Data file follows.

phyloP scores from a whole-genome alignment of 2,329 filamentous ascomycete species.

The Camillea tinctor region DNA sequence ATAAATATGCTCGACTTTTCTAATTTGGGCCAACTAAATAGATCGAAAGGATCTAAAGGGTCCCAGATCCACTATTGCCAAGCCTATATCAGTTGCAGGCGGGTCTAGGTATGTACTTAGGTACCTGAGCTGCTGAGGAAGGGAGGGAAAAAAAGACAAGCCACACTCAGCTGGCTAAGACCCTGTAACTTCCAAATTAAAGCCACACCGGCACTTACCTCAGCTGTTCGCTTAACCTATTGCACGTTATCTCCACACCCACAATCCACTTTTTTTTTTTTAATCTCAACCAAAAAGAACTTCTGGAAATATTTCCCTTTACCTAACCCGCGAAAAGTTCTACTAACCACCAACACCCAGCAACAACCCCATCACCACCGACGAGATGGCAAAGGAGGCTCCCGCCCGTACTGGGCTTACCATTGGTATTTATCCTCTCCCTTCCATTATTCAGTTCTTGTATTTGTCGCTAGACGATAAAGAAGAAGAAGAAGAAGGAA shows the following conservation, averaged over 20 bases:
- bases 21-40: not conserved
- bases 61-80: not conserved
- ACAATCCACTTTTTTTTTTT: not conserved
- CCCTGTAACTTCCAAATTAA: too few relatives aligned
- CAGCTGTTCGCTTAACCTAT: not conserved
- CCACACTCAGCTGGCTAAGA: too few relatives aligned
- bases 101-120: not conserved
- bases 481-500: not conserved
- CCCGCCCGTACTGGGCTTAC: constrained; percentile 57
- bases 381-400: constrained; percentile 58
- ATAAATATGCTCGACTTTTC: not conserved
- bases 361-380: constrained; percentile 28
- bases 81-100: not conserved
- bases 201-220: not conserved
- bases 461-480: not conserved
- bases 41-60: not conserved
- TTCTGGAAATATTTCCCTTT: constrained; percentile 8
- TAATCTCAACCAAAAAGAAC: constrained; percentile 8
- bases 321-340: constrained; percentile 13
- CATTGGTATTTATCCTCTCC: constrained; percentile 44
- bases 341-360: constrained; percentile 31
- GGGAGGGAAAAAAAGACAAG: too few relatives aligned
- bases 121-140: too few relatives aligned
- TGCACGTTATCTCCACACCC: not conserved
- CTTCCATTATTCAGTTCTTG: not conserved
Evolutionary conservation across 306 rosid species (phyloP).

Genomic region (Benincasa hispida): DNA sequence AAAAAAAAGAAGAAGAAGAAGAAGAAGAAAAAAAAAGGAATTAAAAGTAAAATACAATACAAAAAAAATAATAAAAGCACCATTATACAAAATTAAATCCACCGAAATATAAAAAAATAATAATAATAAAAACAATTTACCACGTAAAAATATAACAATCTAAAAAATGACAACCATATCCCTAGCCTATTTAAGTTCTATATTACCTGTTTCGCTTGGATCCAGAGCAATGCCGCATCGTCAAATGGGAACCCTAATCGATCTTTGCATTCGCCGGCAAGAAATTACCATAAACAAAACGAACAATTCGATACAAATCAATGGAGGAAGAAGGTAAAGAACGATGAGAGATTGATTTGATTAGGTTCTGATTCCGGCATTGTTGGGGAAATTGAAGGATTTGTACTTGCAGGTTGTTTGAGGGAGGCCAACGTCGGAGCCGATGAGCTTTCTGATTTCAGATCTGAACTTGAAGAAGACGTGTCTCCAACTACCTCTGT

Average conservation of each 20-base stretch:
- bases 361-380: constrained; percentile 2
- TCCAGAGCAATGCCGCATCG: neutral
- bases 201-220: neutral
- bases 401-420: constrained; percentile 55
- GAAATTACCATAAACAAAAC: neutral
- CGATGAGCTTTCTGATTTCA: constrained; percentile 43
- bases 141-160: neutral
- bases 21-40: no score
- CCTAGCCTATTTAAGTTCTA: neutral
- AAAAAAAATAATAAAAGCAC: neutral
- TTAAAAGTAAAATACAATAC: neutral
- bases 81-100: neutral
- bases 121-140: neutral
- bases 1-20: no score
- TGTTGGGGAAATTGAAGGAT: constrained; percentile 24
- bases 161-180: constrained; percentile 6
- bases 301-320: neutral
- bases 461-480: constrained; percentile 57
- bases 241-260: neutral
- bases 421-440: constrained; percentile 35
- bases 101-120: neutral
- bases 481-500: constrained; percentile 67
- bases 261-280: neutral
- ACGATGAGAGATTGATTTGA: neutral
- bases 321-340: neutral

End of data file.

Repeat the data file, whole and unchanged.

phyloP scores from a whole-genome alignment of 2,329 filamentous ascomycete species.

The Camillea tinctor region DNA sequence ATAAATATGCTCGACTTTTCTAATTTGGGCCAACTAAATAGATCGAAAGGATCTAAAGGGTCCCAGATCCACTATTGCCAAGCCTATATCAGTTGCAGGCGGGTCTAGGTATGTACTTAGGTACCTGAGCTGCTGAGGAAGGGAGGGAAAAAAAGACAAGCCACACTCAGCTGGCTAAGACCCTGTAACTTCCAAATTAAAGCCACACCGGCACTTACCTCAGCTGTTCGCTTAACCTATTGCACGTTATCTCCACACCCACAATCCACTTTTTTTTTTTTAATCTCAACCAAAAAGAACTTCTGGAAATATTTCCCTTTACCTAACCCGCGAAAAGTTCTACTAACCACCAACACCCAGCAACAACCCCATCACCACCGACGAGATGGCAAAGGAGGCTCCCGCCCGTACTGGGCTTACCATTGGTATTTATCCTCTCCCTTCCATTATTCAGTTCTTGTATTTGTCGCTAGACGATAAAGAAGAAGAAGAAGAAGGAA shows the following conservation, averaged over 20 bases:
- bases 21-40: not conserved
- bases 61-80: not conserved
- ACAATCCACTTTTTTTTTTT: not conserved
- CCCTGTAACTTCCAAATTAA: too few relatives aligned
- CAGCTGTTCGCTTAACCTAT: not conserved
- CCACACTCAGCTGGCTAAGA: too few relatives aligned
- bases 101-120: not conserved
- bases 481-500: not conserved
- CCCGCCCGTACTGGGCTTAC: constrained; percentile 57
- bases 381-400: constrained; percentile 58
- ATAAATATGCTCGACTTTTC: not conserved
- bases 361-380: constrained; percentile 28
- bases 81-100: not conserved
- bases 201-220: not conserved
- bases 461-480: not conserved
- bases 41-60: not conserved
- TTCTGGAAATATTTCCCTTT: constrained; percentile 8
- TAATCTCAACCAAAAAGAAC: constrained; percentile 8
- bases 321-340: constrained; percentile 13
- CATTGGTATTTATCCTCTCC: constrained; percentile 44
- bases 341-360: constrained; percentile 31
- GGGAGGGAAAAAAAGACAAG: too few relatives aligned
- bases 121-140: too few relatives aligned
- TGCACGTTATCTCCACACCC: not conserved
- CTTCCATTATTCAGTTCTTG: not conserved
Evolutionary conservation across 306 rosid species (phyloP).

Genomic region (Benincasa hispida): DNA sequence AAAAAAAAGAAGAAGAAGAAGAAGAAGAAAAAAAAAGGAATTAAAAGTAAAATACAATACAAAAAAAATAATAAAAGCACCATTATACAAAATTAAATCCACCGAAATATAAAAAAATAATAATAATAAAAACAATTTACCACGTAAAAATATAACAATCTAAAAAATGACAACCATATCCCTAGCCTATTTAAGTTCTATATTACCTGTTTCGCTTGGATCCAGAGCAATGCCGCATCGTCAAATGGGAACCCTAATCGATCTTTGCATTCGCCGGCAAGAAATTACCATAAACAAAACGAACAATTCGATACAAATCAATGGAGGAAGAAGGTAAAGAACGATGAGAGATTGATTTGATTAGGTTCTGATTCCGGCATTGTTGGGGAAATTGAAGGATTTGTACTTGCAGGTTGTTTGAGGGAGGCCAACGTCGGAGCCGATGAGCTTTCTGATTTCAGATCTGAACTTGAAGAAGACGTGTCTCCAACTACCTCTGT

Average conservation of each 20-base stretch:
- bases 361-380: constrained; percentile 2
- TCCAGAGCAATGCCGCATCG: neutral
- bases 201-220: neutral
- bases 401-420: constrained; percentile 55
- GAAATTACCATAAACAAAAC: neutral
- CGATGAGCTTTCTGATTTCA: constrained; percentile 43
- bases 141-160: neutral
- bases 21-40: no score
- CCTAGCCTATTTAAGTTCTA: neutral
- AAAAAAAATAATAAAAGCAC: neutral
- TTAAAAGTAAAATACAATAC: neutral
- bases 81-100: neutral
- bases 121-140: neutral
- bases 1-20: no score
- TGTTGGGGAAATTGAAGGAT: constrained; percentile 24
- bases 161-180: constrained; percentile 6
- bases 301-320: neutral
- bases 461-480: constrained; percentile 57
- bases 241-260: neutral
- bases 421-440: constrained; percentile 35
- bases 101-120: neutral
- bases 481-500: constrained; percentile 67
- bases 261-280: neutral
- ACGATGAGAGATTGATTTGA: neutral
- bases 321-340: neutral